The Importance of Comprehensive Evaluation & Diagnosis
Originally posted by Danielle Bronk, Ph.D., ABPdN
Neurodevelopmental Health Services, Utica, NY
At every age, children are mastering a set of developmental skills and for some children a developmental stage may pose particular challenges. These challenges may manifest in delayed acquisition of developmental milestones, learning and academic struggles, behavioral concerns, or changes in the child’s social-emotional functioning. For instance, concerns related to compromises in a child’s communication, play, socialization and/or motor skills may be present for the parents of a two or three year old child. The parent of a four or five year old child may express behavioral or social concerns at home or in preschool. For the elementary school age child, concerns of difficulty learn academic concepts may be present.
Parents may recognize their child’s struggles, but they may not know what is causing these issues and how to help their child. This is the time when parents should consider an evaluation for their child. The decision to have your child or adolescent undergo evaluation can be a difficult one for parents to make. The importance of an evaluation includes informing the parent of a child’s abilities and developmental status, and the presence of and level of symptom severity that may reflect a diagnosis. Obtaining a diagnosis through a comprehensive evaluation should help parents understand the reasons for their child’s struggles, the various treatment options available for their child, and how to advocate for their child. Here are some of the more common reasons to pursue an evaluation:
An independent evaluation to help with the identification of a student’s cognitive profile as well as their social, behavioral and emotional functioning. The independent evaluation should provide clarification on the presence of parent concerns and identify a neurodevelopmental disorder diagnosis such as ADHD, LD or autism spectrum, behavioral disorder, and/or an anxiety or mood based disorder. The evaluation findings will guide school and treatment planning by pinpointing the specific strengths and challenges affecting a student’s learning. By deeply understanding how students learn, recommendations regarding strategies and supports to improve academic performance, increase self-confidence and develop success in school may be provided.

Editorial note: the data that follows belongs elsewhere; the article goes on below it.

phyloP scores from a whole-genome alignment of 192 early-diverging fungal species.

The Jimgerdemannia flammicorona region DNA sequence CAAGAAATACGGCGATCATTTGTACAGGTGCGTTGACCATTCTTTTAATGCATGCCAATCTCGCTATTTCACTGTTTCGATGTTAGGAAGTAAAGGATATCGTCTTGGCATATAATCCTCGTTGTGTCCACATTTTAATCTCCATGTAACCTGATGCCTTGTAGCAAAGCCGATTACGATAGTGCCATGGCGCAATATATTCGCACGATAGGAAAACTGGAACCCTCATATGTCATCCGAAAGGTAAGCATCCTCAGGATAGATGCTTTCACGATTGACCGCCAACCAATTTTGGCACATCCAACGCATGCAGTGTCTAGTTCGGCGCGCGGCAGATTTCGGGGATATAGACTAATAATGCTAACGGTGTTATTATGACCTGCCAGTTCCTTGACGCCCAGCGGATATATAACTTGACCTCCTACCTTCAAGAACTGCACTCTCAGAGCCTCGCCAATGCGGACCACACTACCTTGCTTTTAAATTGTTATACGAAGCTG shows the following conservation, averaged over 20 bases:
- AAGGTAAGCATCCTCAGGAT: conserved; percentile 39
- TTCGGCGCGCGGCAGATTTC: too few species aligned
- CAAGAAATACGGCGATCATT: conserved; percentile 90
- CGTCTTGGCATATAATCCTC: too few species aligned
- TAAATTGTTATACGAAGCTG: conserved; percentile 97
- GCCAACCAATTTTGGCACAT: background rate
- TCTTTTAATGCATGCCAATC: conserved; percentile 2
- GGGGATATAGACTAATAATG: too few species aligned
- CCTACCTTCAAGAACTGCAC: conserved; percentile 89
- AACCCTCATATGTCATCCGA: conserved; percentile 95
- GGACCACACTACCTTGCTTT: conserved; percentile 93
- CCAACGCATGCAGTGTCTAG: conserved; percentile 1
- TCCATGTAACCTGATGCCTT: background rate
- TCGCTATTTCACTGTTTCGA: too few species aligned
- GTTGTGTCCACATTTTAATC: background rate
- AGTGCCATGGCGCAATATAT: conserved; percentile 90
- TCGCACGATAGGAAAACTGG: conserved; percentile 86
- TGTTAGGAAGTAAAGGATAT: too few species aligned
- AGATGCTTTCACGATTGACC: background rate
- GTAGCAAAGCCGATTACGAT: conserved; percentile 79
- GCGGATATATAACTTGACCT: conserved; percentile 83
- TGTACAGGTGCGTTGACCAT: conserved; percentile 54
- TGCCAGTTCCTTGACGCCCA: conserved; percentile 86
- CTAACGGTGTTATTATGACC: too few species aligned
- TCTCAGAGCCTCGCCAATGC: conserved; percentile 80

Transition planning for middle/high school, college or graduate school
Many high-achieving students find themselves struggling for the first time in middle or high school, college, or other graduate/professional program. To qualify for accommodations, most colleges and universities require a comprehensive evaluation that samples the domains of a neuropsychological evaluation. A comprehensive evaluation will pinpoint the source of a student’s difficulties, identify their strengths, and provide strategies and support to help their success.
My child has already been diagnosed
Most neurodevelopmental problems (reading disorders, learning disorders, attention deficit disorder, etc.) have symptom overlap. For example, the inability to sustain one’s attention to a boring task is a symptom of many neurodevelopmental problems not just ADHD. Without taking a thorough history and systematically sampling cognitive domains (i.e., attention, executive functions, memory, among others), your child might receive a misdiagnosis. A good neuropsychological evaluation integrates the findings from cognitive domains assessed, to arrive at an understanding of the brain-behavior relationship and the impact on academic, behavioral, and life skills performance.